Comscore Expands 48-hour TV Measurement Reporting

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RESTON Va.—Comscore has announced that it is speeding up the delivery of TV viewing data to more local markets by expanding the availability of 48-hour TV measurement to all 210 local U.S. media markets.  

The move comes as part of an expansion of “Pulse” within its TV measurement solution. Pulse provides agencies, brands and media companies with 48-hour TV measurement nationally and in all 210 U.S. media markets.

Comscore called the upgrade a first and said only Comscore delivers 48-hour post air data in all 210 markets.

Faster data delivery will allow the media industry to perform in-flight optimization for all campaigns for brands, agencies and sell-side partners, the company said. 

“Our data with Pulse is an industry first and highlights Comscore’s investment and innovation in television consumption measurement. Our measurement is now the only solution to report viewing in 48 hours for every local TV market, and nationally with the same single source methodology regardless of the market,” said Comscore chief revenue officer Carol Hinnant. “This advancement allows the industry to make faster programming and advertising decisions with confidence.”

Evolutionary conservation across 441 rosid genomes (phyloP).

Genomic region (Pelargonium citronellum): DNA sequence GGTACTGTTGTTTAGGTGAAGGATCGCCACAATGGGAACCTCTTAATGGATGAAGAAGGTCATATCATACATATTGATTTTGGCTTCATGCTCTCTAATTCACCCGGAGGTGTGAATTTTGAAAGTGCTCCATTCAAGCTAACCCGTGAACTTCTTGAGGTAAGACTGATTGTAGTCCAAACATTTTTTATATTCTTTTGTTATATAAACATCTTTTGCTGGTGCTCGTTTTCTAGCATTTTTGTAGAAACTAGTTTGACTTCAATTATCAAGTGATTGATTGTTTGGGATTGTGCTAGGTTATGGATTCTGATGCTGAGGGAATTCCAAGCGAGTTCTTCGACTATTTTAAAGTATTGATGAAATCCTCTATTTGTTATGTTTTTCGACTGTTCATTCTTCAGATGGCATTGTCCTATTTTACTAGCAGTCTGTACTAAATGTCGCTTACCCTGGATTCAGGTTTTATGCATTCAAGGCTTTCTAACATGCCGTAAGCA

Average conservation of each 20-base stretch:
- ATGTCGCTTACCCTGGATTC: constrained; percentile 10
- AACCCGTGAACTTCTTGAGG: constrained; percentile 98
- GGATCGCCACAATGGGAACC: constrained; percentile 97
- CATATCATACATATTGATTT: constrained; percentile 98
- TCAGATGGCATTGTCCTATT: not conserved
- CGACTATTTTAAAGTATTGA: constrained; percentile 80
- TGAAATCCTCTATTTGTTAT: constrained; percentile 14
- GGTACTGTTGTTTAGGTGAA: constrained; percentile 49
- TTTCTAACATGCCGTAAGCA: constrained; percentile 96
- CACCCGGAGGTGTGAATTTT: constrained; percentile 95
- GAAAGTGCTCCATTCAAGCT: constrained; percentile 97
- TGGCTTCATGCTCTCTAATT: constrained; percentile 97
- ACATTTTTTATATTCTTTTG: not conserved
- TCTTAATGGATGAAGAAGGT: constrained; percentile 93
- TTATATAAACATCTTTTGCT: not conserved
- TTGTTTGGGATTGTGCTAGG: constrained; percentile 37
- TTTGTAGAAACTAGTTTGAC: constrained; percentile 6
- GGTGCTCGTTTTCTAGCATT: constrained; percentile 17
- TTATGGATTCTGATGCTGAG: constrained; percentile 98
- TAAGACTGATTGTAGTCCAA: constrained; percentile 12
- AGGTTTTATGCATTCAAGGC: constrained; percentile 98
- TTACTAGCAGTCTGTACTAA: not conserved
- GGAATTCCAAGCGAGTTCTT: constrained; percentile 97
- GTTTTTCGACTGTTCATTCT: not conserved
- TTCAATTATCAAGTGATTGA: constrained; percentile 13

Available via Comscore’s product offering, API feed and third-party processors, Pulse offers the enhanced ability to optimize campaigns with data that provides 93% predictability. 

The launch of Comscore’s expanded Pulse capability at the national level and across all U.S. local media markets follows the recent selection of Comscore by Warner Bros. Discovery as a preferred currency provider for this year’s TV Upfront. The expanded partnership will tap Comscore’s linear and cross-platform audience measurement abilities to enable alternative currencies for national advertisers transacting across its linear inventory and data-driven advanced advertising solutions.

George Winslow

George Winslow is the senior content producer for TV Tech. He has written about the television, media and technology industries for nearly 30 years for such publications as Broadcasting & Cable, Multichannel News and TV Tech. Over the years, he has edited a number of magazines, including Multichannel News International and World Screen, and moderated panels at such major industry events as NAB and MIP TV. He has published two books and dozens of encyclopedia articles on such subjects as the media, New York City history and economics.